This Is 40

Directed by Judd Apatow. With Paul Rudd, Leslie Mann, John Lithgow, Megan Fox, Albert Brooks

Experience speaks here

by gaRis (@takisgaris)

It took me somewhat 25 years to realize that, unlike with drama or other genres, comedy demands a certain state of mind to be thoroughly enjoyed and even more so to be appreciated. For example, now that I have finally outgrown Wedding Crashers I am convinced that it clearly struck a chord in times of self- indulgent bachelor’s thrills. So, back in the day (*blush*) I gave it a four star review. When a comedy resonates, it’s unquestionably magic. When a comedy hits you that hard it merely doesn’t matter if the source happens to be another chain of grossed out, man-childish, and derivative gags by the Judd Apatow (Knocked-Up, 40 year old Virgin) school of R-rated comedy. Especially when you can literally breathe originality, keen observation and ample characterization of what is notoriously labelled “midlife crisis”. This is not achieved by casting his real life spouse Leslie Mann (Debbie) and daughters Maude and Iris opposite his onscreen alter ego Paul Rudd (Pete) in a sort of sequel to Knocked- Up. It is accomplished by reaching for the universal truth of aging, in person or in a relationship, offering a setting which is essentially of right here-right now value. Killer comedic riffs, referencing pop culture to the point that bet you, it will age gracefully amongst repetitive viewings.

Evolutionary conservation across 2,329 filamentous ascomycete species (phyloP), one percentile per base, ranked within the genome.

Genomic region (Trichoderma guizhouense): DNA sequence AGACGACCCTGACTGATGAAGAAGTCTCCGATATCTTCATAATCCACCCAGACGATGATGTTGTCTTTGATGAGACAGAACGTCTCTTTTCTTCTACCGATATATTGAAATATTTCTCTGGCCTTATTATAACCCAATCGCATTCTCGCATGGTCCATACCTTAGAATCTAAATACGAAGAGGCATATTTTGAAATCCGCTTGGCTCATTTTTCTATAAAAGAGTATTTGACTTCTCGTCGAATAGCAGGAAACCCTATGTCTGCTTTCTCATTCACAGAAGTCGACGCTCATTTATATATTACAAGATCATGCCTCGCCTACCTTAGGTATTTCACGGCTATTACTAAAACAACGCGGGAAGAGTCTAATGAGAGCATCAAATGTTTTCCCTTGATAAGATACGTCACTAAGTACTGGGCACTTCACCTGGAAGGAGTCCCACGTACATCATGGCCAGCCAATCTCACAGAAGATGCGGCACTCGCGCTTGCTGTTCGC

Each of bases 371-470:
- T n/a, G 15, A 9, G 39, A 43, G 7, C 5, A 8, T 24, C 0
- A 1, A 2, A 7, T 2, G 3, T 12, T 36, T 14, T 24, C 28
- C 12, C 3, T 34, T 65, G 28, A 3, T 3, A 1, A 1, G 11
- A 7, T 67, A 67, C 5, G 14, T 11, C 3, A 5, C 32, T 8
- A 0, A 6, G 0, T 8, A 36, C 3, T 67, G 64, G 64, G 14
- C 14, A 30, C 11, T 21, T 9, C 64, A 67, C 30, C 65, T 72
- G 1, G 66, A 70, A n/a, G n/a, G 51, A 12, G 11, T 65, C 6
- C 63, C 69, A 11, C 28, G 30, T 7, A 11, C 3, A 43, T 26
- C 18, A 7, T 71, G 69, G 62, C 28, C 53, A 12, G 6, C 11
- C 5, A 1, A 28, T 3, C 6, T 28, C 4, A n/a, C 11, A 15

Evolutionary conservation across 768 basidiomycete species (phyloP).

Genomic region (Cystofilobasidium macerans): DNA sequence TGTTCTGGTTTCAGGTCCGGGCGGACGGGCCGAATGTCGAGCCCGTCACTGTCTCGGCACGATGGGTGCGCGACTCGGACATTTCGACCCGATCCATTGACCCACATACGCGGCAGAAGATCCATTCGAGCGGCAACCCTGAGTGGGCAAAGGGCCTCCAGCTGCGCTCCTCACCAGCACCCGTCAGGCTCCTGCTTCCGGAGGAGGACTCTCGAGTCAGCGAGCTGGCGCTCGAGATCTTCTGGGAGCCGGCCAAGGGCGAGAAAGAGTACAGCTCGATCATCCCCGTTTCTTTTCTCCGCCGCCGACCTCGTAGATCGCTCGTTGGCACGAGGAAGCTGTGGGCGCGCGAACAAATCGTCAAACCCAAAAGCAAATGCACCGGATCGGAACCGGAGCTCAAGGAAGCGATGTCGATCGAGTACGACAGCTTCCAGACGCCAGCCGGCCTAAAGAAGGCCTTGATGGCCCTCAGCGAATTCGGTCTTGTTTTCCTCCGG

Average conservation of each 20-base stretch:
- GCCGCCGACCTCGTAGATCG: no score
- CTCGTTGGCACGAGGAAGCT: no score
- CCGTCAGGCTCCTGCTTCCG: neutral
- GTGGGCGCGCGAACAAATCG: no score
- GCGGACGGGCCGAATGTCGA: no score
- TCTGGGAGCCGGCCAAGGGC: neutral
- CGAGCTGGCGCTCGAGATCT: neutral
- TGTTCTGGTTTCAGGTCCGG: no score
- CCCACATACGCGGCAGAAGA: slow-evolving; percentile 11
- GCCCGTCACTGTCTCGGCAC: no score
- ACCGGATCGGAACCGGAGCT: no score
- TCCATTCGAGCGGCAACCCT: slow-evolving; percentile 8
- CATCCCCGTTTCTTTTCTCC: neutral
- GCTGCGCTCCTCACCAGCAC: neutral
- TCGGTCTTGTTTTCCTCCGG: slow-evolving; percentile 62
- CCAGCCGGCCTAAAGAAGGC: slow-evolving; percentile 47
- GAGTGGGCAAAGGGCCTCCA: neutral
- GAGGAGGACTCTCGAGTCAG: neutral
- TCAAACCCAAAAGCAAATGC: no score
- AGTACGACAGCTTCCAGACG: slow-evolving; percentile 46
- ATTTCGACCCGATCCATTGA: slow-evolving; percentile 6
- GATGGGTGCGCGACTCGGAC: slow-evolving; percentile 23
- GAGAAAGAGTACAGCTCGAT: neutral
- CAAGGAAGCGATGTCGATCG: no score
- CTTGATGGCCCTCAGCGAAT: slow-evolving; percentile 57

Some may not easily identify themselves with the financial pseudo-crisis of an upper class Californian family but Apatow never hid his class origins neither would he be true to himself by distorting his auto-biographical take on this sex-drugs and parenthood opus. I particularly adored the not quite exemplar co-stars’ parents, namely Albert Brooks, a leech sucking on Pete’s quilt and John Lithgow, clueless Debbie’s estranged father who steal the show in their scenes together. All the more, Melissa McCarthy is relentlessly funny as the bullied mother of a bullied child, as bullied both by impregnated Debbie and inconsiderate Pete. Don’t miss the outtake as soon as the end credits start rolling; she’s Hilarious. And that’s what I see as Apatow’s grand career achievement; He’s stuck with his Freaks and Geeks gang (add Jason Segel, Seth Rogen, Jonah Hill), has enlivened a totally owned comedy sub-genre (”raunchy” anyone?) and now is attempting to step it up a notch, successfully enough, in a project that could easily expose him instead of elevating his game. It’s called guts.

Conclusion: That being said, the movie could easily be trimmed, 20-30 minutes the least. Long takes and repetitive points may gain in familiarity with our heroic 40-ish couple but lose heavily pace and gravity, trying to nail down the story’s commercial appeal. All that is forgiven though, thanks to some great Lost, iPad and haemorrhoid jokes which propel some hard earned laughter through a series of really stressful situations that manifest themselves ironically when you reach that age of 40 something. Experience speaks here. By the way, Megan Fox is cherry on the top – like, or plainly super- hot in a party- loving, occasional- escort type of role. Aren’t you sold on This Is 40 yet?

World Premiere: 20 December 2012

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